I gently advise to not blame one person for choosing wrong.
Deception is often very charming, and manipulative.
Furthermore, it is disingenious for the other party to be dating someone who regards their current legal bond so lightly. For an in depth and extremely conservative study on this subject see the book "The Divorce Myth", by J. Perhaps in an effort to avoid legalism, we have lost perspective on the fact that God does know best, and His ways are always best. Maybe a life of celibacy for the divorcee who simply stays close to Jesus is much better for them than the possibility of making the same mistakes over again in a subsequent marriage.) Perhaps we have come to the place in American Christianity where we think that because the scriptures state clearly that God is love, we don't have to reckon with His other attributes, such as wisdom, justice, etc. As to responsibilities of the church in regards to confrontation and accountability, the scriptures are clear (1 Tim. Confrontation must always be done with a view toward restoration of the repentant. Seek wisdom from your church leadership, if possible. The answer might be that in the case of "dating" there is no evidence of sexual misconduct and therefore no clear point of sin to confront.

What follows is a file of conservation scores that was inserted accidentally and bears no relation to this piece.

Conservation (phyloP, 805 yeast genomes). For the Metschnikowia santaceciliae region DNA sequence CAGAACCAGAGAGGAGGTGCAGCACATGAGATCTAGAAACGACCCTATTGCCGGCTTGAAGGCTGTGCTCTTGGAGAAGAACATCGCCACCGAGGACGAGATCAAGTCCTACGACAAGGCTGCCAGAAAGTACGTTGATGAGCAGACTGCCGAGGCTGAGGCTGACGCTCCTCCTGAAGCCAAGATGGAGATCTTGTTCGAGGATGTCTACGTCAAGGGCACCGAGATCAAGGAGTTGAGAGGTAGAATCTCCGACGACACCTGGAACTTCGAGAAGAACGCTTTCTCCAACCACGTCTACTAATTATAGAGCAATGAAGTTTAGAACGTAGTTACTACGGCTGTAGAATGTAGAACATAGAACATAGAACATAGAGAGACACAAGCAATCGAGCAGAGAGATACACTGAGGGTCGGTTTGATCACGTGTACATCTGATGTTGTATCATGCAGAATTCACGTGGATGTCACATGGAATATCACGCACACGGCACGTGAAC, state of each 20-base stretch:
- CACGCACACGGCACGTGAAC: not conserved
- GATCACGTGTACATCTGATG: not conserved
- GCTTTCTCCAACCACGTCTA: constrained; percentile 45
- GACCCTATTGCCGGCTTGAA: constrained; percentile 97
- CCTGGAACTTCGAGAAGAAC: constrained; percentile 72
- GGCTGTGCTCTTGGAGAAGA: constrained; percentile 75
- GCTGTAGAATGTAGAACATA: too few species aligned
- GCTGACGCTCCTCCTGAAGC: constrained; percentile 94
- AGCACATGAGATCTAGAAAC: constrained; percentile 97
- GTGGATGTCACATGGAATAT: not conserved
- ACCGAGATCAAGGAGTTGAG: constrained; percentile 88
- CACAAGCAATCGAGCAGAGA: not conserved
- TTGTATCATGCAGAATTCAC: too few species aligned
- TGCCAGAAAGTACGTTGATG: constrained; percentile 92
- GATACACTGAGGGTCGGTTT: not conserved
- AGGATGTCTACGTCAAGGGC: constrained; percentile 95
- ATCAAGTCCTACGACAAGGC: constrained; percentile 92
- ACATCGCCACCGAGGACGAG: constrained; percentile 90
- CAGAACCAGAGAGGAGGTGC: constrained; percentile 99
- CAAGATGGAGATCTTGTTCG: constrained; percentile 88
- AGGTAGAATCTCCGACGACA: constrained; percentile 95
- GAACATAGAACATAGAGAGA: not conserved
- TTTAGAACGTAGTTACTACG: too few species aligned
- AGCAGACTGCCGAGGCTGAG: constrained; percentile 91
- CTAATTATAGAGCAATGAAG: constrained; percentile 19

One example is Christians living together prior to marriage; it seems that has become much more common these days.
I think David Carter did an excellent job in describing the church's responsiblity to confront these types of issues.
The responsibility does not only lay with one person to make the wise choice.
As in my circumstances as a survivor, I never would have known or imagined my soon to be ex spouse was capable of doing what was done, or the degree of sexually deviancy that surfaced only many years into the marriage.
You raised some good questions, especially about the church's responsbilitiy to hold church members/eaders to account.